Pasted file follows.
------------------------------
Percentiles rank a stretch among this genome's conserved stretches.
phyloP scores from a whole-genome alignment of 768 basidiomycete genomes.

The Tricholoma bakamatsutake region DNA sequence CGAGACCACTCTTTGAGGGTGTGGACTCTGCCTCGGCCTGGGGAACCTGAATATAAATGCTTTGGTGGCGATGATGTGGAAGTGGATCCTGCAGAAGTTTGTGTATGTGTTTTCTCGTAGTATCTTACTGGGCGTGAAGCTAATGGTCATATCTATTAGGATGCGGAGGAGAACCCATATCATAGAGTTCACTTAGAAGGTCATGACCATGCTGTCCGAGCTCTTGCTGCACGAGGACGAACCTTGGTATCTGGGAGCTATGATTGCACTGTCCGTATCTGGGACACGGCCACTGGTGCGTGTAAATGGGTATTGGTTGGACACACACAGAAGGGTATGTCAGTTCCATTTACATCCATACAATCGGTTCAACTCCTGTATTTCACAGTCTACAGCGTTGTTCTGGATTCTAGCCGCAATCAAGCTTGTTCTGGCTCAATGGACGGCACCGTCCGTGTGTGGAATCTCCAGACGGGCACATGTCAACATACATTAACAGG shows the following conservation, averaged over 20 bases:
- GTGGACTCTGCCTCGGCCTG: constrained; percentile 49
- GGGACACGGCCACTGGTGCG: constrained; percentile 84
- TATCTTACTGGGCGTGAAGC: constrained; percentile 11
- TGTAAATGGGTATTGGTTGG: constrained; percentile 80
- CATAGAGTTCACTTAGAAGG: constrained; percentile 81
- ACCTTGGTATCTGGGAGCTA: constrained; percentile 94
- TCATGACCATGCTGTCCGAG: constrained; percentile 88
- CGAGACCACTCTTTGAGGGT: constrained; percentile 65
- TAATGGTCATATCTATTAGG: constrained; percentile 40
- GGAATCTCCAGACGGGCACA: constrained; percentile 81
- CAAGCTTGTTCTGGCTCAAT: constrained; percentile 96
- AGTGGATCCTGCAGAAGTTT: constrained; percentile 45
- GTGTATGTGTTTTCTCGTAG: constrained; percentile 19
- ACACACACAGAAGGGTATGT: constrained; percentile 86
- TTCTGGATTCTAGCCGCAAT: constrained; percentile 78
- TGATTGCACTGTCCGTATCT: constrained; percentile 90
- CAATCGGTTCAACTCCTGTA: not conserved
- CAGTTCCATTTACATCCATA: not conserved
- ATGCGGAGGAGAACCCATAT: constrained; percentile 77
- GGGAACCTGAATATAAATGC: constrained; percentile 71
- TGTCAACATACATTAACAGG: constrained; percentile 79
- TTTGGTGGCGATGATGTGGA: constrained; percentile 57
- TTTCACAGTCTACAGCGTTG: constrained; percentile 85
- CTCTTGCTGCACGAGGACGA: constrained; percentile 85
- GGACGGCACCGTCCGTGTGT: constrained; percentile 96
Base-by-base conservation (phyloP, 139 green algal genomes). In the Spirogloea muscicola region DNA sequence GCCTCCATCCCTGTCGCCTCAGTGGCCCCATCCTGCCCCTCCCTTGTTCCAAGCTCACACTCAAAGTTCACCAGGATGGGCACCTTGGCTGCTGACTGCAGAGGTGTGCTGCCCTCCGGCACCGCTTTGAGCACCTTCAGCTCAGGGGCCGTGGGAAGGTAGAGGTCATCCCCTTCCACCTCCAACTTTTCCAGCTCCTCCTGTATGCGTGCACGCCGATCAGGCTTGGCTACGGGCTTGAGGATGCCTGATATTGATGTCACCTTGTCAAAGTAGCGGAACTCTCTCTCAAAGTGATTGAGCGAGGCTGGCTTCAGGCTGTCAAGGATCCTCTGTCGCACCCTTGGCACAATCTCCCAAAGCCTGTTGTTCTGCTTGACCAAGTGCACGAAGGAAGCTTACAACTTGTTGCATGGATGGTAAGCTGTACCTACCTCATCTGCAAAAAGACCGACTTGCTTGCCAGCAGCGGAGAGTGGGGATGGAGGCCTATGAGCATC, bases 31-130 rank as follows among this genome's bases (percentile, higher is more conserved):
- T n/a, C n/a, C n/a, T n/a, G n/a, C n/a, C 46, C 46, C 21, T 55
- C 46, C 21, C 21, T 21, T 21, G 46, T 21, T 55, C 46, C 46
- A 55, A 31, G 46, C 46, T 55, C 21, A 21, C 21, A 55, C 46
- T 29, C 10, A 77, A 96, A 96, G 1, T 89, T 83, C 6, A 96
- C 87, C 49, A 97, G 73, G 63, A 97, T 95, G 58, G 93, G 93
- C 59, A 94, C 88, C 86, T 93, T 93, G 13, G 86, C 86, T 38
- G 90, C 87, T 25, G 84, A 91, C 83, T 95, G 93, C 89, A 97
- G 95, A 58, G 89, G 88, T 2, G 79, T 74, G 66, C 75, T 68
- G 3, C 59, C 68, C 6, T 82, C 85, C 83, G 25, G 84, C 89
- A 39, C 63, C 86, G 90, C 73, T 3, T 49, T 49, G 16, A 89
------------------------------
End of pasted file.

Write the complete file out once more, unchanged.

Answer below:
Percentiles rank a stretch among this genome's conserved stretches.
phyloP scores from a whole-genome alignment of 768 basidiomycete genomes.

The Tricholoma bakamatsutake region DNA sequence CGAGACCACTCTTTGAGGGTGTGGACTCTGCCTCGGCCTGGGGAACCTGAATATAAATGCTTTGGTGGCGATGATGTGGAAGTGGATCCTGCAGAAGTTTGTGTATGTGTTTTCTCGTAGTATCTTACTGGGCGTGAAGCTAATGGTCATATCTATTAGGATGCGGAGGAGAACCCATATCATAGAGTTCACTTAGAAGGTCATGACCATGCTGTCCGAGCTCTTGCTGCACGAGGACGAACCTTGGTATCTGGGAGCTATGATTGCACTGTCCGTATCTGGGACACGGCCACTGGTGCGTGTAAATGGGTATTGGTTGGACACACACAGAAGGGTATGTCAGTTCCATTTACATCCATACAATCGGTTCAACTCCTGTATTTCACAGTCTACAGCGTTGTTCTGGATTCTAGCCGCAATCAAGCTTGTTCTGGCTCAATGGACGGCACCGTCCGTGTGTGGAATCTCCAGACGGGCACATGTCAACATACATTAACAGG shows the following conservation, averaged over 20 bases:
- GTGGACTCTGCCTCGGCCTG: constrained; percentile 49
- GGGACACGGCCACTGGTGCG: constrained; percentile 84
- TATCTTACTGGGCGTGAAGC: constrained; percentile 11
- TGTAAATGGGTATTGGTTGG: constrained; percentile 80
- CATAGAGTTCACTTAGAAGG: constrained; percentile 81
- ACCTTGGTATCTGGGAGCTA: constrained; percentile 94
- TCATGACCATGCTGTCCGAG: constrained; percentile 88
- CGAGACCACTCTTTGAGGGT: constrained; percentile 65
- TAATGGTCATATCTATTAGG: constrained; percentile 40
- GGAATCTCCAGACGGGCACA: constrained; percentile 81
- CAAGCTTGTTCTGGCTCAAT: constrained; percentile 96
- AGTGGATCCTGCAGAAGTTT: constrained; percentile 45
- GTGTATGTGTTTTCTCGTAG: constrained; percentile 19
- ACACACACAGAAGGGTATGT: constrained; percentile 86
- TTCTGGATTCTAGCCGCAAT: constrained; percentile 78
- TGATTGCACTGTCCGTATCT: constrained; percentile 90
- CAATCGGTTCAACTCCTGTA: not conserved
- CAGTTCCATTTACATCCATA: not conserved
- ATGCGGAGGAGAACCCATAT: constrained; percentile 77
- GGGAACCTGAATATAAATGC: constrained; percentile 71
- TGTCAACATACATTAACAGG: constrained; percentile 79
- TTTGGTGGCGATGATGTGGA: constrained; percentile 57
- TTTCACAGTCTACAGCGTTG: constrained; percentile 85
- CTCTTGCTGCACGAGGACGA: constrained; percentile 85
- GGACGGCACCGTCCGTGTGT: constrained; percentile 96
Base-by-base conservation (phyloP, 139 green algal genomes). In the Spirogloea muscicola region DNA sequence GCCTCCATCCCTGTCGCCTCAGTGGCCCCATCCTGCCCCTCCCTTGTTCCAAGCTCACACTCAAAGTTCACCAGGATGGGCACCTTGGCTGCTGACTGCAGAGGTGTGCTGCCCTCCGGCACCGCTTTGAGCACCTTCAGCTCAGGGGCCGTGGGAAGGTAGAGGTCATCCCCTTCCACCTCCAACTTTTCCAGCTCCTCCTGTATGCGTGCACGCCGATCAGGCTTGGCTACGGGCTTGAGGATGCCTGATATTGATGTCACCTTGTCAAAGTAGCGGAACTCTCTCTCAAAGTGATTGAGCGAGGCTGGCTTCAGGCTGTCAAGGATCCTCTGTCGCACCCTTGGCACAATCTCCCAAAGCCTGTTGTTCTGCTTGACCAAGTGCACGAAGGAAGCTTACAACTTGTTGCATGGATGGTAAGCTGTACCTACCTCATCTGCAAAAAGACCGACTTGCTTGCCAGCAGCGGAGAGTGGGGATGGAGGCCTATGAGCATC, bases 31-130 rank as follows among this genome's bases (percentile, higher is more conserved):
- T n/a, C n/a, C n/a, T n/a, G n/a, C n/a, C 46, C 46, C 21, T 55
- C 46, C 21, C 21, T 21, T 21, G 46, T 21, T 55, C 46, C 46
- A 55, A 31, G 46, C 46, T 55, C 21, A 21, C 21, A 55, C 46
- T 29, C 10, A 77, A 96, A 96, G 1, T 89, T 83, C 6, A 96
- C 87, C 49, A 97, G 73, G 63, A 97, T 95, G 58, G 93, G 93
- C 59, A 94, C 88, C 86, T 93, T 93, G 13, G 86, C 86, T 38
- G 90, C 87, T 25, G 84, A 91, C 83, T 95, G 93, C 89, A 97
- G 95, A 58, G 89, G 88, T 2, G 79, T 74, G 66, C 75, T 68
- G 3, C 59, C 68, C 6, T 82, C 85, C 83, G 25, G 84, C 89
- A 39, C 63, C 86, G 90, C 73, T 3, T 49, T 49, G 16, A 89